Sensory neurons express two different voltage-gated sodium channels important in conveying information about pain to the central nervous system (CNS). They are called Nav1.7 and Nav1.8. While Nav1.7 is important to initiate action potential in DRG by depolarizing them, Nav1.8 propagates the action potentials to the CNS. Therefore, their result from isolated neurons suggested that both types of neurons express “normal” Nav1.7 ion channels that get activated by the toxin (in both cases the response was initiated) while Nav1.8 function was impaired only in the grasshopper mice, because propagation of the pain signal was abolished (the action potential firing). Given that bark scorpion venom is known to activate Nav1.7, this result was quite odd because it suggested that while Nav1.7 is activated, the same toxin inhibits Nav1.8 in the grasshopper mice.
To identify the region of Nav1.8 involved in the venom-mediated inhibition, the authors carried out a series of elegant genetic engineering work by creating chimeric channels, which are composed of the modules of different channels. Nav channels consist of four homologous domains named I to IV (subunits or monomers) bound by cytoplasmic tails; so they created an engineered channel were each domain of the grasshopper mice Nav1.8 channel was replaced by the corresponding domain of the ‘common’ Nav1.8 version (the one from Mus musculus). This approach allowed them to identify domain II as containing the relevant molecular determinants for the block as shown by the lack of inhibition on this chimera.
Site directed mutagenesis was then used to narrow down the region from subunit II accounting for the neurotoxin-mediated inhibition. Amino acids previously known to affect Nav1.8 activity by other scorpion peptide venom were mutated. An acidic amino acid (E862) adjacent to the pore (or gate) of the channel was found to be critical for the block, being an amino acid quite conserved among mammals. Therefore, a slight variation in the sodium channel structure produces a substantial physiological change without affecting acute pain or inflammatory responses.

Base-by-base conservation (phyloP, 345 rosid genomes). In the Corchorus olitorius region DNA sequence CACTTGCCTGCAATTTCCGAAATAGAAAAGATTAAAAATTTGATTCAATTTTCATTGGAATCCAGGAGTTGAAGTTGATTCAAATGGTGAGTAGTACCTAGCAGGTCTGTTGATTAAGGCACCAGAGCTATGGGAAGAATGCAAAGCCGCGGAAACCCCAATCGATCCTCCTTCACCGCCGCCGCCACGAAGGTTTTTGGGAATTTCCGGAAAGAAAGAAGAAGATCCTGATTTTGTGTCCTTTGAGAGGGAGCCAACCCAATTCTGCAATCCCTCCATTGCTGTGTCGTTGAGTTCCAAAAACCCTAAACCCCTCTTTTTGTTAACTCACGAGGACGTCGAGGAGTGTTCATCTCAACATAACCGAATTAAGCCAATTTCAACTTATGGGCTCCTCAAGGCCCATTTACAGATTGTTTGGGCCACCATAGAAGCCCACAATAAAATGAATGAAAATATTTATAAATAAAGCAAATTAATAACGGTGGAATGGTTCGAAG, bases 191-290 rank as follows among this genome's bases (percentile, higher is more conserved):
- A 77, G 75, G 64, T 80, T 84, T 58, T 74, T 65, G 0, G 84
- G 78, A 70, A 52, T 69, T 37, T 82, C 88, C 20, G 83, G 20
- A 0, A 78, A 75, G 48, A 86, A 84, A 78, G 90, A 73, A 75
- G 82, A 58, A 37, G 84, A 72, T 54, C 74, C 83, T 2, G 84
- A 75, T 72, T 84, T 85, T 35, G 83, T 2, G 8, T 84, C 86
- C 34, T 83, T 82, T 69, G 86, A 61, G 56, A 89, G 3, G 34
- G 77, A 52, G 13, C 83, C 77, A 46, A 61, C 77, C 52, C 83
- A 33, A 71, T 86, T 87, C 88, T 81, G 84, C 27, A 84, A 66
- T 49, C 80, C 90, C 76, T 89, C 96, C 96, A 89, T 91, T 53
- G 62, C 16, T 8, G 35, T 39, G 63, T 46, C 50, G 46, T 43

Evolution has found over millions of years a strategy to circumvent the inconvenience to prey on a rather inaccessible food resource. This subtle change on a single protein converts a potent neurotoxin into a rather excellent analgesic. It seems logical to argue that the extremity of the niche to which grasshopper mice have adapted to has played an important role. For scientists this finding is significant because it confirms previous studies done under “less physiological” conditions (mainly transgenic mice studies) highlighting the importance of Nav1.8 as a relay of hazardous stimulus. In addition, it seems promising for pharmaceutical companies as it may help them to develop a new generation of analgesic drugs by mimicking what natural selection has done over time. If we can find a way to prevent pain without the undesired addiction problems associated to the most potent current treatments, as it happens with opioids that would give hope to people suffering of chronic pain conditions.
- Rowe A.H., Xiao Y., Rowe M.P., Cummins T.R. & Zakon H.H. Voltage-gated sodium channel in grasshopper mice defends against bark scorpion toxin., Science (New York, N.Y.), PMID: http://www.ncbi.nlm.nih.gov/pubmed/24159039 ↩
- Rowe AH, Rowe MP: Risk assessment by grasshopper mice (Onychomys spp.) feeding on neurotoxic prey (Centruroides spp.). Anim Behav 2006; 71: 725-734. ↩